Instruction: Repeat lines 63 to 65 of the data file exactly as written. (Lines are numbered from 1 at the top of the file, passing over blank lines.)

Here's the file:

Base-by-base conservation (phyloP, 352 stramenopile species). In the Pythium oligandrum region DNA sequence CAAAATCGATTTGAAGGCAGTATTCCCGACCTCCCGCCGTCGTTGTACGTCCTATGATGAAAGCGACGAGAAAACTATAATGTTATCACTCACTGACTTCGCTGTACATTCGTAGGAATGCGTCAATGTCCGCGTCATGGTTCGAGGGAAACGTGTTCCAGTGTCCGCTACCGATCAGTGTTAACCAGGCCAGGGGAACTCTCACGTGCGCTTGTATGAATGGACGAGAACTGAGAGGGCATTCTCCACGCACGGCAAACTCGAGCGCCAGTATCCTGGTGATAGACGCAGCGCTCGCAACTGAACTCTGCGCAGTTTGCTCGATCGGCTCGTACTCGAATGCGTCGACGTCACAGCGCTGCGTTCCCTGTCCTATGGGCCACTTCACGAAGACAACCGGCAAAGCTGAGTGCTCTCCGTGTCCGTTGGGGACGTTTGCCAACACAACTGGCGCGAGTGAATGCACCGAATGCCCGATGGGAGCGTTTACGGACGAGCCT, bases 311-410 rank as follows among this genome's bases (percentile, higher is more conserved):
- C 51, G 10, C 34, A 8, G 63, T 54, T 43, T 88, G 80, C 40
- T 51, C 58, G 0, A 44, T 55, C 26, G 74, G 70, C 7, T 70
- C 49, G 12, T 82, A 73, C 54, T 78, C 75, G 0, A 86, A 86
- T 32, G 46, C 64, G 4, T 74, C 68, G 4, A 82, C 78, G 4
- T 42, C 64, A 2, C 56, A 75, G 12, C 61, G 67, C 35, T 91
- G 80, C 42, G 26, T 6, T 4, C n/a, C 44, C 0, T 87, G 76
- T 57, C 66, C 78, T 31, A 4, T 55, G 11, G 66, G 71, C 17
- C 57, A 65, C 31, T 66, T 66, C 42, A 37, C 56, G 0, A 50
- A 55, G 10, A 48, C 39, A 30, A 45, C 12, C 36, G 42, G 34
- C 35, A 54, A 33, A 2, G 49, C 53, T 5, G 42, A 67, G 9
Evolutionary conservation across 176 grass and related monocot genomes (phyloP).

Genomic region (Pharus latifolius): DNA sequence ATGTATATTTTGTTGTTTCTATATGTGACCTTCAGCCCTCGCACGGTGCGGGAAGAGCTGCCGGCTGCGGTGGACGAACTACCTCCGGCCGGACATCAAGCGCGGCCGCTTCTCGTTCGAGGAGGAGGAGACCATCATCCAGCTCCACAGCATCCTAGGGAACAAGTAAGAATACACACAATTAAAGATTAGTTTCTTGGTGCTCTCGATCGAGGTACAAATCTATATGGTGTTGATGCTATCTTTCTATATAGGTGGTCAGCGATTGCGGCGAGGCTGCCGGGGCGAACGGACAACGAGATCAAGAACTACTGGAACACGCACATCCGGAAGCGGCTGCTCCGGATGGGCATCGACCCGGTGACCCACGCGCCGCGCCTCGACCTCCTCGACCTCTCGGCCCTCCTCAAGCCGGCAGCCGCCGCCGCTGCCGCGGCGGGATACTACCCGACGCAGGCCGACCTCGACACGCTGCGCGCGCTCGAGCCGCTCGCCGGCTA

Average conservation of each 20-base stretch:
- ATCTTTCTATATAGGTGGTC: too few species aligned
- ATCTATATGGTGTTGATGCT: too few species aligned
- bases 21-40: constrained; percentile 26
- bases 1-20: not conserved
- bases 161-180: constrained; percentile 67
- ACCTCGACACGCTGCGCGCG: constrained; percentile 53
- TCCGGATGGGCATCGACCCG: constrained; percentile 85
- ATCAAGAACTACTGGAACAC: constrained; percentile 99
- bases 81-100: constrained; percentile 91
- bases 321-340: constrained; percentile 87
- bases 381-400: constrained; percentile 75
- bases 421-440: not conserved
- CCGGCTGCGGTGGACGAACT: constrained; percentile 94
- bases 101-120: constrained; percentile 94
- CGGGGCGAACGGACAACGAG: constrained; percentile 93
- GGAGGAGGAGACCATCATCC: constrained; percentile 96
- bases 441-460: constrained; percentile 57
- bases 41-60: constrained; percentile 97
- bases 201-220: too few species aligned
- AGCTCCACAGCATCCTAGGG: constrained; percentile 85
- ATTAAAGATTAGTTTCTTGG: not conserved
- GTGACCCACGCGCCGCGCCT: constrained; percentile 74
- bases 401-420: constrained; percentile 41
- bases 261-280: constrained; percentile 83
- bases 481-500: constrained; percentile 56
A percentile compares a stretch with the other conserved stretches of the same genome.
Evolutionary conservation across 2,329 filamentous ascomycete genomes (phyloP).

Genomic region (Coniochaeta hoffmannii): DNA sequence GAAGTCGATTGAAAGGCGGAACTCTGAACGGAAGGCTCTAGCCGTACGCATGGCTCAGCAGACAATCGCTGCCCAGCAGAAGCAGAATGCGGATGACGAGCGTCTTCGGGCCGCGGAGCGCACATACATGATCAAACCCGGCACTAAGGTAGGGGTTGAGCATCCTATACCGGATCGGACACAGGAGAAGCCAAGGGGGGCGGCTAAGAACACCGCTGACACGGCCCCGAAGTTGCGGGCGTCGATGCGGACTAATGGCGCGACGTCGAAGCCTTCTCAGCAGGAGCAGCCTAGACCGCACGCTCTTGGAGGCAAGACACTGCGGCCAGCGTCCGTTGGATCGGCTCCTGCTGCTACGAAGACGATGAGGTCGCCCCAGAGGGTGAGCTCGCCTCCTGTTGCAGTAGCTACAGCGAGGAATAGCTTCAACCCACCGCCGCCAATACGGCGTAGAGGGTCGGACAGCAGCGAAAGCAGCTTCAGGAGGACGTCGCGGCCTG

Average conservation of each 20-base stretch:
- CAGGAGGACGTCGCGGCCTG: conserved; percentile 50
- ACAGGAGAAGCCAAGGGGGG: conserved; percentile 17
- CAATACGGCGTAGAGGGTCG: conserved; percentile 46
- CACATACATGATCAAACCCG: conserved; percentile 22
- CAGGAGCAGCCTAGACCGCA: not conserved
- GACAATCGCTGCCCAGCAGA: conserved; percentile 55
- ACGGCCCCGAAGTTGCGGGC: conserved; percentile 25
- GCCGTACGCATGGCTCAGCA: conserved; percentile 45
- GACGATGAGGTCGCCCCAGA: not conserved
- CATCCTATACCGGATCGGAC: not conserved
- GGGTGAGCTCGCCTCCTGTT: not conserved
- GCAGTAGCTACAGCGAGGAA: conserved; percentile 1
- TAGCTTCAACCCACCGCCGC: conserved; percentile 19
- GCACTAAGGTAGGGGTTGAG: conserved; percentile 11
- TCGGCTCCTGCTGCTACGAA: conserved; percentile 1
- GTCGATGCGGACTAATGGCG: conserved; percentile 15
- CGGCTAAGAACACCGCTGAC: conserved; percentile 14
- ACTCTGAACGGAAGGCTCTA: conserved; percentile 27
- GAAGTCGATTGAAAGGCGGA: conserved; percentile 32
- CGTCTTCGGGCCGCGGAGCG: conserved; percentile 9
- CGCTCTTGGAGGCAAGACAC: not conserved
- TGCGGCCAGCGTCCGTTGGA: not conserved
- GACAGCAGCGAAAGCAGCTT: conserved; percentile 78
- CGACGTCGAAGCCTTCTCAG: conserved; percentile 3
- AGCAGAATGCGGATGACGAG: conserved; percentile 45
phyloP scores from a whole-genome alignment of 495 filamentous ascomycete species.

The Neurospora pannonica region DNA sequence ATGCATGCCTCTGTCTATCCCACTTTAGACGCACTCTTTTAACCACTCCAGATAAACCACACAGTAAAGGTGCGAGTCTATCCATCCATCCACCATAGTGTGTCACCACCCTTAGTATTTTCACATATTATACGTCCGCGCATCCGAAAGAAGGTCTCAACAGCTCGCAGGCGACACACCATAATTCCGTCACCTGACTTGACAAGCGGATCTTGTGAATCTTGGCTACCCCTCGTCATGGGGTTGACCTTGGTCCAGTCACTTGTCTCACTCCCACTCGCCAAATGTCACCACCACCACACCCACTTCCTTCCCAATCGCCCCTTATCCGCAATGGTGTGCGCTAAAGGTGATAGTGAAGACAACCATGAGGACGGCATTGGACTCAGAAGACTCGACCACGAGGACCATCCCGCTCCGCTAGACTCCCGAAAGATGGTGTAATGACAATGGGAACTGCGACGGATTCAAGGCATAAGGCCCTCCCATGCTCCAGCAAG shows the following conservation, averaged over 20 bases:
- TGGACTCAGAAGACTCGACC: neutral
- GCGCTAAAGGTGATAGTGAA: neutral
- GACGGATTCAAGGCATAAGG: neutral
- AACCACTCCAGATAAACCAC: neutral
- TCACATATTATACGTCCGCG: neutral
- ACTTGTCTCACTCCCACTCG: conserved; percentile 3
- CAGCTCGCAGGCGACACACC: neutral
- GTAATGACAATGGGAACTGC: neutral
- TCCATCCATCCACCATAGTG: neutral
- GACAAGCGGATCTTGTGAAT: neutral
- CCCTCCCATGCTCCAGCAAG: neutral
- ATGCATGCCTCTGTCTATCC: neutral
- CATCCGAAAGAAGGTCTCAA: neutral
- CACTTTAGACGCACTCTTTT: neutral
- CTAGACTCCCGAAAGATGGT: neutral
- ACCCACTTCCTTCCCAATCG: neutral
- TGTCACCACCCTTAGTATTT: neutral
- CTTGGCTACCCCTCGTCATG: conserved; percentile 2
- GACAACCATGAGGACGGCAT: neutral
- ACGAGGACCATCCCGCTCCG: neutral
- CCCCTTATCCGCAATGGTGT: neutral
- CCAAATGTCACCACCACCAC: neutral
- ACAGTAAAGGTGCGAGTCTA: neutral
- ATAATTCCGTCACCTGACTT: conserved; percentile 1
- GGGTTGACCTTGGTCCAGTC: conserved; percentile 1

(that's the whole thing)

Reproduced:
- CGTCTTCGGGCCGCGGAGCG: conserved; percentile 9
- CGCTCTTGGAGGCAAGACAC: not conserved
- TGCGGCCAGCGTCCGTTGGA: not conserved